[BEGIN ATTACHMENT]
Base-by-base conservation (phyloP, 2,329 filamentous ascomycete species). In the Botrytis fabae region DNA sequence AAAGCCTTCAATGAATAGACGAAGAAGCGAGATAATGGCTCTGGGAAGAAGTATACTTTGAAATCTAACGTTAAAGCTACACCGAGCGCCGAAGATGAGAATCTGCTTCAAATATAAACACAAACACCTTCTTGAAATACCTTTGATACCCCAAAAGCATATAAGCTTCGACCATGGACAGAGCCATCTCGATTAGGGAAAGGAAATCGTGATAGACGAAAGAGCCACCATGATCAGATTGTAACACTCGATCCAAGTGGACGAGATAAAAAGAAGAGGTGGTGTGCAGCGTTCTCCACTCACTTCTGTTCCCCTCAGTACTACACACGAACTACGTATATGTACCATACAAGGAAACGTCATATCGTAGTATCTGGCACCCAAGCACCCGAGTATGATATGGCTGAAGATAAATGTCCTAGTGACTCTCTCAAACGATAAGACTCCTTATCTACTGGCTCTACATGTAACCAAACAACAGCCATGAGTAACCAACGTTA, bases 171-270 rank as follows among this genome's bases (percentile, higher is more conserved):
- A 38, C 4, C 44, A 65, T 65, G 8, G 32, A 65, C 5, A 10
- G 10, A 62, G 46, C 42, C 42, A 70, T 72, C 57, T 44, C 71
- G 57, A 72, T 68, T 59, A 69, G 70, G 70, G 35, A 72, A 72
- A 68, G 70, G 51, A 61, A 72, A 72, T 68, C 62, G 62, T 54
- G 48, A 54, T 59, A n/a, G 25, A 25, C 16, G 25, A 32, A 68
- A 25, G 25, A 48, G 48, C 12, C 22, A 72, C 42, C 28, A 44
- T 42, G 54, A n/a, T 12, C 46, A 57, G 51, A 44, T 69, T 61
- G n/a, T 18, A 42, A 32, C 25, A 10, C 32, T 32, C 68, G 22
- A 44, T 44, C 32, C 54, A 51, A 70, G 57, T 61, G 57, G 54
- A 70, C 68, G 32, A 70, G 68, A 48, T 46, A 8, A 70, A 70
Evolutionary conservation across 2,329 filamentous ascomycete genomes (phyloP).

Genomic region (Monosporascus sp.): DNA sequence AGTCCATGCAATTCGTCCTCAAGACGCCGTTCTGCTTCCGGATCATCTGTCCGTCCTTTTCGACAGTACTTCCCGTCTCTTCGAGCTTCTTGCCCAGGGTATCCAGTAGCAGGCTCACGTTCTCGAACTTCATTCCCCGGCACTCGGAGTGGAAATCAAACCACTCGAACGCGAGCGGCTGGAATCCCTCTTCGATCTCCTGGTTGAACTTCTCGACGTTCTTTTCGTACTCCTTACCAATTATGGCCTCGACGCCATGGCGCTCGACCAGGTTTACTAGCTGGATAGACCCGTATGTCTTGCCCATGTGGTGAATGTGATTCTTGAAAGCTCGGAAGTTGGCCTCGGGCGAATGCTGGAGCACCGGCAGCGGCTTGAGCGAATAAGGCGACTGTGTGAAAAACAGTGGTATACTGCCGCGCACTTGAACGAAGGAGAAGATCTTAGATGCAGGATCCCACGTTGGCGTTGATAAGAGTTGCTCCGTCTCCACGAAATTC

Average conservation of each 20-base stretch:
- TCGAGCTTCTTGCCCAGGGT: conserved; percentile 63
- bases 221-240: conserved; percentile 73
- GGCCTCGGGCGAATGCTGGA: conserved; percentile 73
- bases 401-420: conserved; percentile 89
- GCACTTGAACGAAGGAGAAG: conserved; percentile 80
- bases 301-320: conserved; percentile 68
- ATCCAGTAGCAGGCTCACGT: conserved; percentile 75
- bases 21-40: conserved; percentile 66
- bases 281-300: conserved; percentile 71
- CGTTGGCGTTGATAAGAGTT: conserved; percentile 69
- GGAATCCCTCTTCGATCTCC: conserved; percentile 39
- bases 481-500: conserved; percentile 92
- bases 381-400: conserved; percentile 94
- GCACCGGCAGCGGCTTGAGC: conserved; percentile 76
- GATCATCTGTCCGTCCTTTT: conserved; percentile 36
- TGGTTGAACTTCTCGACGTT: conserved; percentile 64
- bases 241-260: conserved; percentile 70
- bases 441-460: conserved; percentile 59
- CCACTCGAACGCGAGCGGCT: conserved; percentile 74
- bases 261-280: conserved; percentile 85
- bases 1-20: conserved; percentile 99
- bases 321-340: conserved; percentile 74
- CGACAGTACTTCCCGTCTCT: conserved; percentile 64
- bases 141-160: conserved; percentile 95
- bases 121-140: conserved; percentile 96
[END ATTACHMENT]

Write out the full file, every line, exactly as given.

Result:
Base-by-base conservation (phyloP, 2,329 filamentous ascomycete species). In the Botrytis fabae region DNA sequence AAAGCCTTCAATGAATAGACGAAGAAGCGAGATAATGGCTCTGGGAAGAAGTATACTTTGAAATCTAACGTTAAAGCTACACCGAGCGCCGAAGATGAGAATCTGCTTCAAATATAAACACAAACACCTTCTTGAAATACCTTTGATACCCCAAAAGCATATAAGCTTCGACCATGGACAGAGCCATCTCGATTAGGGAAAGGAAATCGTGATAGACGAAAGAGCCACCATGATCAGATTGTAACACTCGATCCAAGTGGACGAGATAAAAAGAAGAGGTGGTGTGCAGCGTTCTCCACTCACTTCTGTTCCCCTCAGTACTACACACGAACTACGTATATGTACCATACAAGGAAACGTCATATCGTAGTATCTGGCACCCAAGCACCCGAGTATGATATGGCTGAAGATAAATGTCCTAGTGACTCTCTCAAACGATAAGACTCCTTATCTACTGGCTCTACATGTAACCAAACAACAGCCATGAGTAACCAACGTTA, bases 171-270 rank as follows among this genome's bases (percentile, higher is more conserved):
- A 38, C 4, C 44, A 65, T 65, G 8, G 32, A 65, C 5, A 10
- G 10, A 62, G 46, C 42, C 42, A 70, T 72, C 57, T 44, C 71
- G 57, A 72, T 68, T 59, A 69, G 70, G 70, G 35, A 72, A 72
- A 68, G 70, G 51, A 61, A 72, A 72, T 68, C 62, G 62, T 54
- G 48, A 54, T 59, A n/a, G 25, A 25, C 16, G 25, A 32, A 68
- A 25, G 25, A 48, G 48, C 12, C 22, A 72, C 42, C 28, A 44
- T 42, G 54, A n/a, T 12, C 46, A 57, G 51, A 44, T 69, T 61
- G n/a, T 18, A 42, A 32, C 25, A 10, C 32, T 32, C 68, G 22
- A 44, T 44, C 32, C 54, A 51, A 70, G 57, T 61, G 57, G 54
- A 70, C 68, G 32, A 70, G 68, A 48, T 46, A 8, A 70, A 70
Evolutionary conservation across 2,329 filamentous ascomycete genomes (phyloP).

Genomic region (Monosporascus sp.): DNA sequence AGTCCATGCAATTCGTCCTCAAGACGCCGTTCTGCTTCCGGATCATCTGTCCGTCCTTTTCGACAGTACTTCCCGTCTCTTCGAGCTTCTTGCCCAGGGTATCCAGTAGCAGGCTCACGTTCTCGAACTTCATTCCCCGGCACTCGGAGTGGAAATCAAACCACTCGAACGCGAGCGGCTGGAATCCCTCTTCGATCTCCTGGTTGAACTTCTCGACGTTCTTTTCGTACTCCTTACCAATTATGGCCTCGACGCCATGGCGCTCGACCAGGTTTACTAGCTGGATAGACCCGTATGTCTTGCCCATGTGGTGAATGTGATTCTTGAAAGCTCGGAAGTTGGCCTCGGGCGAATGCTGGAGCACCGGCAGCGGCTTGAGCGAATAAGGCGACTGTGTGAAAAACAGTGGTATACTGCCGCGCACTTGAACGAAGGAGAAGATCTTAGATGCAGGATCCCACGTTGGCGTTGATAAGAGTTGCTCCGTCTCCACGAAATTC

Average conservation of each 20-base stretch:
- TCGAGCTTCTTGCCCAGGGT: conserved; percentile 63
- bases 221-240: conserved; percentile 73
- GGCCTCGGGCGAATGCTGGA: conserved; percentile 73
- bases 401-420: conserved; percentile 89
- GCACTTGAACGAAGGAGAAG: conserved; percentile 80
- bases 301-320: conserved; percentile 68
- ATCCAGTAGCAGGCTCACGT: conserved; percentile 75
- bases 21-40: conserved; percentile 66
- bases 281-300: conserved; percentile 71
- CGTTGGCGTTGATAAGAGTT: conserved; percentile 69
- GGAATCCCTCTTCGATCTCC: conserved; percentile 39
- bases 481-500: conserved; percentile 92
- bases 381-400: conserved; percentile 94
- GCACCGGCAGCGGCTTGAGC: conserved; percentile 76
- GATCATCTGTCCGTCCTTTT: conserved; percentile 36
- TGGTTGAACTTCTCGACGTT: conserved; percentile 64
- bases 241-260: conserved; percentile 70
- bases 441-460: conserved; percentile 59
- CCACTCGAACGCGAGCGGCT: conserved; percentile 74
- bases 261-280: conserved; percentile 85
- bases 1-20: conserved; percentile 99
- bases 321-340: conserved; percentile 74
- CGACAGTACTTCCCGTCTCT: conserved; percentile 64
- bases 141-160: conserved; percentile 95
- bases 121-140: conserved; percentile 96